PD Editorial: Newspapers’ vital role in the time of the coronavirus

Three more community newspapers are folding, leaving a void in three California communities at a time when local news and information are more essential than ever.

With the latest closures, at least nine California weeklies have been silenced in the past month, each an ancillary victim of the coronavirus.

The human toll of the pandemic - more than 156,000 deaths worldwide and counting, as of Saturday - is staggering. Meanwhile, health care systems and food supply chains are under enormous pressure. Our daily routines have been upended by social distancing requirements, and businesses large and small are suffering.

To navigate the crisis, and to rebuild local economies afterward, information is a vital resource.

There are numerous sources for national news, but hometown news doesn't come from cable networks or national or regional publications.

What's open? What's closed? Are there hot spots to avoid? Is testing available? How about masks? Where? When will parks and beaches reopen? What restrictions will be in place? Answers to those questions come from local newspapers.

With local governments meeting on irregular schedules, and turning to on conference calls or online platforms, the watchdog function of local newspapers takes on added importance.

Those resources are gone for residents of Antioch and Brentwood, Burbank and Glendale and other communities that have lost their local newspapers.

Some publications have laid off employees or dropped their print editions.

The Press Democrat and our affiliated papers, including the Sonoma Index-Tribune, the Petaluma Argus-Courier and the North Bay Business Journal, aren't immune to the economic impacts of the coronavirus pandemic. We have reduced pages, and most employees outside the newsrooms are working fewer hours or for reduced wages.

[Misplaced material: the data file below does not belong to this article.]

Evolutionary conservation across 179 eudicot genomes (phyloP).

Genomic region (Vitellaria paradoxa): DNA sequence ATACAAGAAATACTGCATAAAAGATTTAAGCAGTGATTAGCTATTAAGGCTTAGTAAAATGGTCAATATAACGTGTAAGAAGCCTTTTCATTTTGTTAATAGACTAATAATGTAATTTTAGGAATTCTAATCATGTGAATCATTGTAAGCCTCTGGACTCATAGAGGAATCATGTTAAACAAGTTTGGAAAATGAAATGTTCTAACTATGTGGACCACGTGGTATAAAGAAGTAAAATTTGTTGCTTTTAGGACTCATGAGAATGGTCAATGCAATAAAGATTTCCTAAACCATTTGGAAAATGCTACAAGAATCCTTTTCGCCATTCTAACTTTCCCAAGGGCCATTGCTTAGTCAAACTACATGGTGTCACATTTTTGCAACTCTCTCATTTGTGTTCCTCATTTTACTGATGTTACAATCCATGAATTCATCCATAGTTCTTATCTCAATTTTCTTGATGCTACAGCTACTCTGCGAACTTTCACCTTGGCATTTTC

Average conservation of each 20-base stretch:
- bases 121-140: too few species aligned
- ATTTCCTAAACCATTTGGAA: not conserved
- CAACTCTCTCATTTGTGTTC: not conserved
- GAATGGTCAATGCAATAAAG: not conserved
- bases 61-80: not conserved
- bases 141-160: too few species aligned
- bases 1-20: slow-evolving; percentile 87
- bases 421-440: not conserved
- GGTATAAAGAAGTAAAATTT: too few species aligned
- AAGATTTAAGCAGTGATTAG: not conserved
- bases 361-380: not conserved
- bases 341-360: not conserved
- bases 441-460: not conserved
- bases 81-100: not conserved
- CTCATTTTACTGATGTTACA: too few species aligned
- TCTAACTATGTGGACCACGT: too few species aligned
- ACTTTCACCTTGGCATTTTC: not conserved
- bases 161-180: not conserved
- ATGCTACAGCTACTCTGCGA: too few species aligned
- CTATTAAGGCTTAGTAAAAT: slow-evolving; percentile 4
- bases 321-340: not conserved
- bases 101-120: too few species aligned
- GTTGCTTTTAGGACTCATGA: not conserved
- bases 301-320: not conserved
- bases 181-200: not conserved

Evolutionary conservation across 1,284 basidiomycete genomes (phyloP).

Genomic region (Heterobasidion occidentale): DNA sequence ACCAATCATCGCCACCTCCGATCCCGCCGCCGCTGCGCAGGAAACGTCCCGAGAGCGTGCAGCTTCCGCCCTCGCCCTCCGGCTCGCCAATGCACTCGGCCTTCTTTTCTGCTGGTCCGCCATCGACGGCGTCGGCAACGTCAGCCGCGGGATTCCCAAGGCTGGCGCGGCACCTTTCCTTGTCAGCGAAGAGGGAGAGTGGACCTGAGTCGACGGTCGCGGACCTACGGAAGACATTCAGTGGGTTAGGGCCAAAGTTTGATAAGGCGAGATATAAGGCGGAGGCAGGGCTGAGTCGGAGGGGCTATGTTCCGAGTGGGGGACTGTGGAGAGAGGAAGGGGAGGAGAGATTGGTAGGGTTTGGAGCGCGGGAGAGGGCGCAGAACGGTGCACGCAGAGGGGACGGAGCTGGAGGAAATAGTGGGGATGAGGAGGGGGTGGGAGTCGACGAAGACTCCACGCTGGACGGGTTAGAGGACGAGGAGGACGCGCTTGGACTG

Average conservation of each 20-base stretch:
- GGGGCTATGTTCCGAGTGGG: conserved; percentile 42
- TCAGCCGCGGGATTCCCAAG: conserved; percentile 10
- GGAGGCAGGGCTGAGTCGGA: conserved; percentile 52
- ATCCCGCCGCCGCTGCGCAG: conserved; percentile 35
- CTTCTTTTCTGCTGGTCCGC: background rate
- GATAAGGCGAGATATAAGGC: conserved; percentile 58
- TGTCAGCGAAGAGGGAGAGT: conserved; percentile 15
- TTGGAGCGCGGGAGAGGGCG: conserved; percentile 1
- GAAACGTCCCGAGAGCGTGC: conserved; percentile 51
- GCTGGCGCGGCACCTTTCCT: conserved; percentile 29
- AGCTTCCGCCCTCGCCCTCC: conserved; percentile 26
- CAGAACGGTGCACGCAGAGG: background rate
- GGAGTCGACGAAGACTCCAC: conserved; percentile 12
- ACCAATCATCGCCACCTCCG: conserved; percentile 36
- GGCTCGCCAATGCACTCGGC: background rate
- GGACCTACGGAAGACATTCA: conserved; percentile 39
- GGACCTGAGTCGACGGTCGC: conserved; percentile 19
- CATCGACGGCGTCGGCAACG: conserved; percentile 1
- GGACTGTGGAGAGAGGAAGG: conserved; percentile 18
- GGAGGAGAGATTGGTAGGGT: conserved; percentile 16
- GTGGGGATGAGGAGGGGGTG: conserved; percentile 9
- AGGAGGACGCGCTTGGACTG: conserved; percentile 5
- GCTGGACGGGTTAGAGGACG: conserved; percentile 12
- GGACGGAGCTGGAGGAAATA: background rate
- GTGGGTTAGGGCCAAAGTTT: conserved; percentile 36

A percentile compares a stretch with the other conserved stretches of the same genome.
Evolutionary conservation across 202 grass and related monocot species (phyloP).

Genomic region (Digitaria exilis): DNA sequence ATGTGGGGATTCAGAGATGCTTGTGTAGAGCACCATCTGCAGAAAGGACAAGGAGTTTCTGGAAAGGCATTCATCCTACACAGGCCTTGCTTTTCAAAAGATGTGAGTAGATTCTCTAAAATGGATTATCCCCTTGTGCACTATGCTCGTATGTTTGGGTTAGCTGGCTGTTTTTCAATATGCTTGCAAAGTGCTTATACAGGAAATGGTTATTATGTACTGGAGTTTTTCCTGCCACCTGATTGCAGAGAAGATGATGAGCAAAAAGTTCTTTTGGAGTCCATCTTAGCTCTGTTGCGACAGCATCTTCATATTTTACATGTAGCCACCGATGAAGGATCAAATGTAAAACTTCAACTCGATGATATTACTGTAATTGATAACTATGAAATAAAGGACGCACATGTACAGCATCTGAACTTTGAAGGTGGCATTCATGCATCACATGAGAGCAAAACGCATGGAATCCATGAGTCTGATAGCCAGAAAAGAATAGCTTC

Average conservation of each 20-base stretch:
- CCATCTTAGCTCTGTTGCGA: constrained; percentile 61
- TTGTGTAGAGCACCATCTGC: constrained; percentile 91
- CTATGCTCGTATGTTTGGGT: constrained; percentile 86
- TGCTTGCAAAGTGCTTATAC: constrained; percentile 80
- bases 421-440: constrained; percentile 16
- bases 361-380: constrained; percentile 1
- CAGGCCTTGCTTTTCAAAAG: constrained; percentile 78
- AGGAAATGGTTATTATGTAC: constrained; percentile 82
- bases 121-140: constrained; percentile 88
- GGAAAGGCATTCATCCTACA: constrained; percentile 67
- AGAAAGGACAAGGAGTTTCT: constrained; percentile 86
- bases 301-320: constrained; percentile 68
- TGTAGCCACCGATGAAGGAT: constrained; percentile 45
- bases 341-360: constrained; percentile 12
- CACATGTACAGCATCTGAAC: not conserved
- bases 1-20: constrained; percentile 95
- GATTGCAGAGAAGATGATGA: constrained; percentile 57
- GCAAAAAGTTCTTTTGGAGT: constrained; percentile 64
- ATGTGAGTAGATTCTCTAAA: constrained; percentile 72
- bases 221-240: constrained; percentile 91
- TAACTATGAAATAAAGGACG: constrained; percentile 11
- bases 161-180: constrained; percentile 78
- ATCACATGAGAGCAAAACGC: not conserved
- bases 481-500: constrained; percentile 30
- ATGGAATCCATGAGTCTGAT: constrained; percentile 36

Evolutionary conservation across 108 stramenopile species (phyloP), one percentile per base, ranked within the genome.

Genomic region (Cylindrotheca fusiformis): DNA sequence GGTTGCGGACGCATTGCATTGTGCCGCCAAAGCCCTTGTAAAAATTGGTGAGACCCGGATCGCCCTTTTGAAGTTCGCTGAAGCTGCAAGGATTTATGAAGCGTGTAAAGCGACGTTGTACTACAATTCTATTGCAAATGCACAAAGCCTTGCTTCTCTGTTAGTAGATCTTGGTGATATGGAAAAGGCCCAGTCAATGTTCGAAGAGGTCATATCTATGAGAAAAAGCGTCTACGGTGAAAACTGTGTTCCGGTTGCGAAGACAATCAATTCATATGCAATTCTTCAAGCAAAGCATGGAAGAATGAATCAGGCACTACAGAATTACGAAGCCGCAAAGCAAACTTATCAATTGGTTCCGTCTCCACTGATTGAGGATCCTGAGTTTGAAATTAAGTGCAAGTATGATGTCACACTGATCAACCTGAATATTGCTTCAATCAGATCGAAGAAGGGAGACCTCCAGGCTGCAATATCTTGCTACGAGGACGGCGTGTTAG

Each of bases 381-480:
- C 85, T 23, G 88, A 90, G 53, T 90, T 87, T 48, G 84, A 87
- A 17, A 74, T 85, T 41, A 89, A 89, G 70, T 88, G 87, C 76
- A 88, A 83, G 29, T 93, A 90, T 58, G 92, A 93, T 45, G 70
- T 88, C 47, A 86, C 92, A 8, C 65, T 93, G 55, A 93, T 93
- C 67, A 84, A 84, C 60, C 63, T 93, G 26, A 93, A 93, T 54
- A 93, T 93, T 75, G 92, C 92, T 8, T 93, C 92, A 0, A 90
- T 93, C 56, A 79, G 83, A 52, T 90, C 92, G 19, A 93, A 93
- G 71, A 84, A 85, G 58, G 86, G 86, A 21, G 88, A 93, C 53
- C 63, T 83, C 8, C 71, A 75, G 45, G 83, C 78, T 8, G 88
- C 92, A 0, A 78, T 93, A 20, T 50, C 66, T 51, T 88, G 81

Some papers, including ours, qualified for Small Business Administration loans under the coronavirus relief bill passed by Congress. More federal funding is needed to assist small businesses of every kind.

Press Democrat readers have continued to show confidence in their locally owned newspaper, with traffic on our website up substantially over the past month. We've received thank you notes and small donations from readers, and we've added more than 1,000 new digital subscribers, offsetting some of the lost advertising revenue. For all of that, we are grateful.

Public health officers, recognizing that residents need accurate, timely information, identified journalists as essential workers.

News is essential, and there are steps that Sacramento can take to ensure that local news organizations don't succumb to the pandemic. The California News Publishers Association identified several in a letter to Gov. Gavin Newsom:

Direct state agencies to prioritize local news and ethnic publications for placement of public outreach ads.

Extend the law allowing newspaper carriers to be classified as independent contractors.

Offer tax deductions as incentives for subscribers and advertisers to continue supporting local newspapers.

Exempt newspapers from charging sales taxes until the economy recovers.

This has been a difficult month for our community and our industry. Our local owners remain committed to thorough coverage of Sonoma County and the North Bay. Our newsrooms remain fully staffed, we've eliminated our online paywall for coronavirus updates, and The Press Democrat hired an additional reporter to help cover the local impacts of the pandemic.

At a time when reliable information is needed more than ever, the coronavrius threatens to turn more small communities into news deserts. With your continued support of The Press Democrat and other local newspapers, Sonoma County won't be one of them.

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